Authors: George Rajna
Researchers at MIPT have examined the behavior of Weyl particles trapped on the surface of Weyl semimetals.  Researchers at the U.S. Department of Energy's Ames Laboratory have discovered a new type of Weyl semimetal, a material that opens the way for further study of Weyl fermions, a type of massless elementary particle hypothesized by high-energy particle theory and potentially useful for creating high-speed electronic circuits and quantum computers.  An international team of researchers has predicted the existence of several previously unknown types of quantum particles in materials. The particles— which belong to the class of particles known as fermions—can be distinguished by several intrinsic properties, such as their responses to applied magnetic and electric fields. In several cases, fermions in the interior of the material show their presence on the surface via the appearance of electron states called Fermi arcs, which link the different types of fermion states in the material's bulk.  An international team led by Princeton University scientists has discovered an elusive massless particle theorized 85 years ago. The particle could give rise to faster and more efficient electronics because of its unusual ability to behave as matter and antimatter inside a crystal, according to new research. The researchers report in the journal Science July 16 the first observation of Weyl fermions, which, if applied to next-generation electronics, could allow for a nearly free and efficient flow of electricity in electronics, and thus greater power, especially for computers, the researchers suggest.  While physicists are continually looking for ways to unify the theory of relativity, which describes large-scale phenomena, with quantum theory, which describes small-scale phenomena, computer scientists are searching for technologies to build the quantum computer. The accelerating electrons explain not only the Maxwell Equations and the Special Relativity, but the Heisenberg Uncertainty Relation, the Wave-Particle Duality and the electron's spin also, building the Bridge between the Classical and Quantum Theories. The Planck Distribution Law of the electromagnetic oscillators explains the electron/proton mass rate and the Weak and Strong Interactions by the diffraction patterns. The Weak Interaction changes the diffraction patterns by moving the electric charge from one side to the other side of the diffraction pattern, which violates the CP and Time reversal symmetry. The diffraction patterns and the locality of the self-maintaining electromagnetic potential explains also the Quantum Entanglement, giving it as a natural part of the Relativistic Quantum Theory and making possible to build the Quantum Computer.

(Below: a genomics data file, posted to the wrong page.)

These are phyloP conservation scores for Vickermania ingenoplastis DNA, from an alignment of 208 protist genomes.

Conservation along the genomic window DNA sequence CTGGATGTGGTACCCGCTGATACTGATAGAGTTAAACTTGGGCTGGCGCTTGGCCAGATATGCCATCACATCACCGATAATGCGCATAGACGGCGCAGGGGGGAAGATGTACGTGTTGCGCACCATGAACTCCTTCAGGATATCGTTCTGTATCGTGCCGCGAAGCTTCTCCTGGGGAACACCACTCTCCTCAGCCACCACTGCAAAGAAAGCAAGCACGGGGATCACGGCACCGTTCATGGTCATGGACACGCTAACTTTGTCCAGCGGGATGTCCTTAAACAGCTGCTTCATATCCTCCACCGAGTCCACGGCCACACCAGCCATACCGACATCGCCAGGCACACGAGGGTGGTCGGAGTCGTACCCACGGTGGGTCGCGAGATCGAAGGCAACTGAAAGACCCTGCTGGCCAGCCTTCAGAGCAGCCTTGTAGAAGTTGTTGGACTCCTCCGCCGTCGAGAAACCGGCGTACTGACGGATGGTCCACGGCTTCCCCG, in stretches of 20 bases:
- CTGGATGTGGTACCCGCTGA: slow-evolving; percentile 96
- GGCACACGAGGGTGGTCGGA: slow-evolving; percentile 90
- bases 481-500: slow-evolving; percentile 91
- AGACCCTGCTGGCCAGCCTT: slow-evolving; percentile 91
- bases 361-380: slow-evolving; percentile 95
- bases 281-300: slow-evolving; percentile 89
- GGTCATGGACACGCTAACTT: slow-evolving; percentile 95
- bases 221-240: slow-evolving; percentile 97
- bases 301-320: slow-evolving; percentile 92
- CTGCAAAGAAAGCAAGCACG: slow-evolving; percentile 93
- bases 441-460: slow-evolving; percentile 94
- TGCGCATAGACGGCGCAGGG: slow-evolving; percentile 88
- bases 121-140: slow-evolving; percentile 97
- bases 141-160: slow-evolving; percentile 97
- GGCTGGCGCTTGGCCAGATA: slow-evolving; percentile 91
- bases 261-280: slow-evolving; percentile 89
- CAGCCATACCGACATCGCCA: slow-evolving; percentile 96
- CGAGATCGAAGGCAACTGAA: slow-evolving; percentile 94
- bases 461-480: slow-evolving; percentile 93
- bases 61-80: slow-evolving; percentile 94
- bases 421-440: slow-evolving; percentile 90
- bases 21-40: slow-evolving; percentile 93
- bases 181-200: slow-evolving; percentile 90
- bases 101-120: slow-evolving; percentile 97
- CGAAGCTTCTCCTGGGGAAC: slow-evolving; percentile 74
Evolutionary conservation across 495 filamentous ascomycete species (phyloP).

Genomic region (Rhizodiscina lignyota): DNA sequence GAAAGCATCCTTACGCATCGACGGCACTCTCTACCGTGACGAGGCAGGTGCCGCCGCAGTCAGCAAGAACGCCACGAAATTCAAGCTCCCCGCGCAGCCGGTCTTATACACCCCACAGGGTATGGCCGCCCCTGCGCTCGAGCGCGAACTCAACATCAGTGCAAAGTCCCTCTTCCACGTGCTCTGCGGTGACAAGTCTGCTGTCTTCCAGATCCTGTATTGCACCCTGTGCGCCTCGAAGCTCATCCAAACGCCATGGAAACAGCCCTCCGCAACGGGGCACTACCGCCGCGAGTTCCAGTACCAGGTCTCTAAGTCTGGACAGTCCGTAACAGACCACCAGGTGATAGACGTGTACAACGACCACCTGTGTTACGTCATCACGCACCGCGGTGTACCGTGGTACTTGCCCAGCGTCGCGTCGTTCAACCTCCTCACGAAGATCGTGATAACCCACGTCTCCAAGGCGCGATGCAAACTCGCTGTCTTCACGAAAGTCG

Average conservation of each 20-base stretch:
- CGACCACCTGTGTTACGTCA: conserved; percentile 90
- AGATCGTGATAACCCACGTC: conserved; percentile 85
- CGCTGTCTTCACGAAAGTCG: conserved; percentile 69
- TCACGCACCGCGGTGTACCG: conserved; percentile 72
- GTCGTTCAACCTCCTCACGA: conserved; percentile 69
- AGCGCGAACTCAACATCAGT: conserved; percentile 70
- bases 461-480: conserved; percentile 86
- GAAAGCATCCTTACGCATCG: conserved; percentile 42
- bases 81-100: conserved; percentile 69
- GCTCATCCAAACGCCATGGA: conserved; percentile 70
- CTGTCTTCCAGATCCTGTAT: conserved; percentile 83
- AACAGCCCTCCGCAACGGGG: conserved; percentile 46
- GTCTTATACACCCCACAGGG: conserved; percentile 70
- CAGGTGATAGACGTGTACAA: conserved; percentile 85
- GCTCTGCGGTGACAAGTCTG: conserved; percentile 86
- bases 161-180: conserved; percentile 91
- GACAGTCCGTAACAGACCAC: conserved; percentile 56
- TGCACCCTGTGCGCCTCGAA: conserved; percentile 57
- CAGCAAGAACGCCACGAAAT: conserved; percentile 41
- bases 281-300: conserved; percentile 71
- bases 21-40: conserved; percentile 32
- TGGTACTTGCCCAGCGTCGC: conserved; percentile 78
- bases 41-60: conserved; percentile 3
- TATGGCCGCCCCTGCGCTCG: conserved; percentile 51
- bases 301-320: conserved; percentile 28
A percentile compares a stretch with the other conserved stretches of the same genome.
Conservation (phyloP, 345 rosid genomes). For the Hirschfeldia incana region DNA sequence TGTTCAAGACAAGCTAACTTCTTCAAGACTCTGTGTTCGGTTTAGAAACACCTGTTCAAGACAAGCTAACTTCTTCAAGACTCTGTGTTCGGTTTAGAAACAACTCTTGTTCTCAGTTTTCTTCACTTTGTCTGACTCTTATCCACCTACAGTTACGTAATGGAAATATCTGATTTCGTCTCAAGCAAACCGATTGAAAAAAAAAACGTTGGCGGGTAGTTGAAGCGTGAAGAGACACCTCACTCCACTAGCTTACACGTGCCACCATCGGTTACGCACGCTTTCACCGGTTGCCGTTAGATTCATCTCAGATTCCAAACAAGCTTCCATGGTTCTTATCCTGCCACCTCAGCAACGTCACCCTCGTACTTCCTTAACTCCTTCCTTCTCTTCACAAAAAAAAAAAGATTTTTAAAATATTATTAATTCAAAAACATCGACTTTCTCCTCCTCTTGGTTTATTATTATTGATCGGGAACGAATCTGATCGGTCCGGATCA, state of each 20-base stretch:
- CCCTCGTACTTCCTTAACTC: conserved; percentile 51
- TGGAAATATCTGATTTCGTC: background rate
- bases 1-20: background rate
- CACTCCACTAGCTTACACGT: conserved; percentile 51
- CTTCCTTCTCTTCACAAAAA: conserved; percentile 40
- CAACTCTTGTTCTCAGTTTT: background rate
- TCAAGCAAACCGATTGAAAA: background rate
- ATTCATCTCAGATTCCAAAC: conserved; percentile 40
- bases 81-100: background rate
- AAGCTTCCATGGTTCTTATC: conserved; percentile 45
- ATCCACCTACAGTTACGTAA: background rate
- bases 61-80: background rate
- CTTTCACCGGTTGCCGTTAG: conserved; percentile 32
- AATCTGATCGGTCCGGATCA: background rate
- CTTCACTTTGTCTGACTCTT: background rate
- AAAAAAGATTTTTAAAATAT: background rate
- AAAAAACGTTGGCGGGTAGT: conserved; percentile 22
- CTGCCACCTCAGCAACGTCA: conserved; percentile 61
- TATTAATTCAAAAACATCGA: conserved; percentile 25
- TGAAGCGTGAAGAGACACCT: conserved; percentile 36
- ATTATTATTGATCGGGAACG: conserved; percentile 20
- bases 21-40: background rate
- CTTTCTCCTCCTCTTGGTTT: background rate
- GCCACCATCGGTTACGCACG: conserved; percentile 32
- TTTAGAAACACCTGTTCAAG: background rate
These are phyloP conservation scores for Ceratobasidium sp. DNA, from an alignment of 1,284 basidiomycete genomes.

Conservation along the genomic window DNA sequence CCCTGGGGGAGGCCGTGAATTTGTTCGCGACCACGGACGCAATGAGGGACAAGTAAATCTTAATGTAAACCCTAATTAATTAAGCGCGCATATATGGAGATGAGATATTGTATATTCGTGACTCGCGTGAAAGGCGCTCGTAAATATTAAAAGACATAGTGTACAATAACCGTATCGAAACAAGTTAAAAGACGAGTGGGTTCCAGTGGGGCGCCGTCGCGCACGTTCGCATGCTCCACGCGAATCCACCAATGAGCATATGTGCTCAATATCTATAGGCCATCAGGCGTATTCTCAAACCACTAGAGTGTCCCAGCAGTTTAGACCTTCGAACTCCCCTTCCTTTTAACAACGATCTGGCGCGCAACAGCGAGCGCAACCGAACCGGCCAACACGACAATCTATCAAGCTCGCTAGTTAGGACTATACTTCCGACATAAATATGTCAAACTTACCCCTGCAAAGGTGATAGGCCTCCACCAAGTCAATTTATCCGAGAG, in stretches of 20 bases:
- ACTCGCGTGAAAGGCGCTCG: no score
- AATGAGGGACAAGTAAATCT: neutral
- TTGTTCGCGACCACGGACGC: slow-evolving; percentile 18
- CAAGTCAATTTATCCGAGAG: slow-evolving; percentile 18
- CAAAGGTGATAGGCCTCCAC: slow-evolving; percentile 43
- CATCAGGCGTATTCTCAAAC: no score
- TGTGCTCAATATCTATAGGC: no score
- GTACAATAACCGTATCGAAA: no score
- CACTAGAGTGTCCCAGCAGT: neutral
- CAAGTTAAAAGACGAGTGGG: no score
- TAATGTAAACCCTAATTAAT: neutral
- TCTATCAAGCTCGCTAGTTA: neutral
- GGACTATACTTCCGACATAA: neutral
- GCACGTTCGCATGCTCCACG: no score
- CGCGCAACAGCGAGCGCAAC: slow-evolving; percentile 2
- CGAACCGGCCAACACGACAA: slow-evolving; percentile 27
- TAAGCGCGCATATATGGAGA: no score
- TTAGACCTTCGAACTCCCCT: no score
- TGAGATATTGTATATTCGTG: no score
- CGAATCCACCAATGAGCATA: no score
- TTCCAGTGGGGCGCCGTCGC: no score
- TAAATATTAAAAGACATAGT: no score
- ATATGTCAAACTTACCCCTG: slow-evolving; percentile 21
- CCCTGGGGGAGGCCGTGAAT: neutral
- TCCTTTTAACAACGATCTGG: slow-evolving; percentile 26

Comments: 16 Pages.
[v1] 2017-04-28 07:31:51
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